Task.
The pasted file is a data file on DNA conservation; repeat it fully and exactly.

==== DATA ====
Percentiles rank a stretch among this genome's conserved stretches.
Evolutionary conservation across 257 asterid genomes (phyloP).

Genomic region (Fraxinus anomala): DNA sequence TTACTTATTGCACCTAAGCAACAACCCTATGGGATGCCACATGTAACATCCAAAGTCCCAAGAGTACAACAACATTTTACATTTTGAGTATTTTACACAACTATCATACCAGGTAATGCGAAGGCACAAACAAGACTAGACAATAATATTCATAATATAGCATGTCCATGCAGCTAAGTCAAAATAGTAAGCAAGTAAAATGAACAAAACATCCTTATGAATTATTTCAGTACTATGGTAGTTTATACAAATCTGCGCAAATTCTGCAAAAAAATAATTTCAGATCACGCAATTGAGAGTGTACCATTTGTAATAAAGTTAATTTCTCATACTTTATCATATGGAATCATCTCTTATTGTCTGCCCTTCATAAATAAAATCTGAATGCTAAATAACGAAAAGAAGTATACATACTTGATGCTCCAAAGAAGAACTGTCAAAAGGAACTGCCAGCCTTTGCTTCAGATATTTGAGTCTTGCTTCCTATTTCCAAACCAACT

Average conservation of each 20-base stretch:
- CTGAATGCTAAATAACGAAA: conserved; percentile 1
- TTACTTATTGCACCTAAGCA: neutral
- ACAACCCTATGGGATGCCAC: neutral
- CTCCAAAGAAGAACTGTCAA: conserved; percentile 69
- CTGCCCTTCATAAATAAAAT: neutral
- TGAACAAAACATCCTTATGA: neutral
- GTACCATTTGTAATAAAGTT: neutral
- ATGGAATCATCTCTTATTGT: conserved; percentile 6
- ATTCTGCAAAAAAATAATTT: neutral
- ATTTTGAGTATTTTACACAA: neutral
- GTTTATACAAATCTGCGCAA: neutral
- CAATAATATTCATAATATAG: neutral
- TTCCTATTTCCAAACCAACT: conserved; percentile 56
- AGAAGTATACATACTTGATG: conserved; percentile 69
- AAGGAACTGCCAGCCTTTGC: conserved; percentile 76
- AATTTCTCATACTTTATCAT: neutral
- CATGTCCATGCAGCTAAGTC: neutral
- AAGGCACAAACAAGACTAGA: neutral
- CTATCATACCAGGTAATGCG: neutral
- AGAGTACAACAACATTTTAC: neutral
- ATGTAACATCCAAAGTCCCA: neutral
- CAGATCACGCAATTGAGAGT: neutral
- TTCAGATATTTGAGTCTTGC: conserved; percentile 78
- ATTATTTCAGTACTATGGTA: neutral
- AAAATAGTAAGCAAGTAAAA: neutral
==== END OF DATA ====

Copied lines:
Percentiles rank a stretch among this genome's conserved stretches.
Evolutionary conservation across 257 asterid genomes (phyloP).

Genomic region (Fraxinus anomala): DNA sequence TTACTTATTGCACCTAAGCAACAACCCTATGGGATGCCACATGTAACATCCAAAGTCCCAAGAGTACAACAACATTTTACATTTTGAGTATTTTACACAACTATCATACCAGGTAATGCGAAGGCACAAACAAGACTAGACAATAATATTCATAATATAGCATGTCCATGCAGCTAAGTCAAAATAGTAAGCAAGTAAAATGAACAAAACATCCTTATGAATTATTTCAGTACTATGGTAGTTTATACAAATCTGCGCAAATTCTGCAAAAAAATAATTTCAGATCACGCAATTGAGAGTGTACCATTTGTAATAAAGTTAATTTCTCATACTTTATCATATGGAATCATCTCTTATTGTCTGCCCTTCATAAATAAAATCTGAATGCTAAATAACGAAAAGAAGTATACATACTTGATGCTCCAAAGAAGAACTGTCAAAAGGAACTGCCAGCCTTTGCTTCAGATATTTGAGTCTTGCTTCCTATTTCCAAACCAACT

Average conservation of each 20-base stretch:
- CTGAATGCTAAATAACGAAA: conserved; percentile 1
- TTACTTATTGCACCTAAGCA: neutral
- ACAACCCTATGGGATGCCAC: neutral
- CTCCAAAGAAGAACTGTCAA: conserved; percentile 69
- CTGCCCTTCATAAATAAAAT: neutral
- TGAACAAAACATCCTTATGA: neutral
- GTACCATTTGTAATAAAGTT: neutral
- ATGGAATCATCTCTTATTGT: conserved; percentile 6
- ATTCTGCAAAAAAATAATTT: neutral
- ATTTTGAGTATTTTACACAA: neutral
- GTTTATACAAATCTGCGCAA: neutral
- CAATAATATTCATAATATAG: neutral
- TTCCTATTTCCAAACCAACT: conserved; percentile 56
- AGAAGTATACATACTTGATG: conserved; percentile 69
- AAGGAACTGCCAGCCTTTGC: conserved; percentile 76
- AATTTCTCATACTTTATCAT: neutral
- CATGTCCATGCAGCTAAGTC: neutral
- AAGGCACAAACAAGACTAGA: neutral
- CTATCATACCAGGTAATGCG: neutral
- AGAGTACAACAACATTTTAC: neutral
- ATGTAACATCCAAAGTCCCA: neutral
- CAGATCACGCAATTGAGAGT: neutral
- TTCAGATATTTGAGTCTTGC: conserved; percentile 78
- ATTATTTCAGTACTATGGTA: neutral
- AAAATAGTAAGCAAGTAAAA: neutral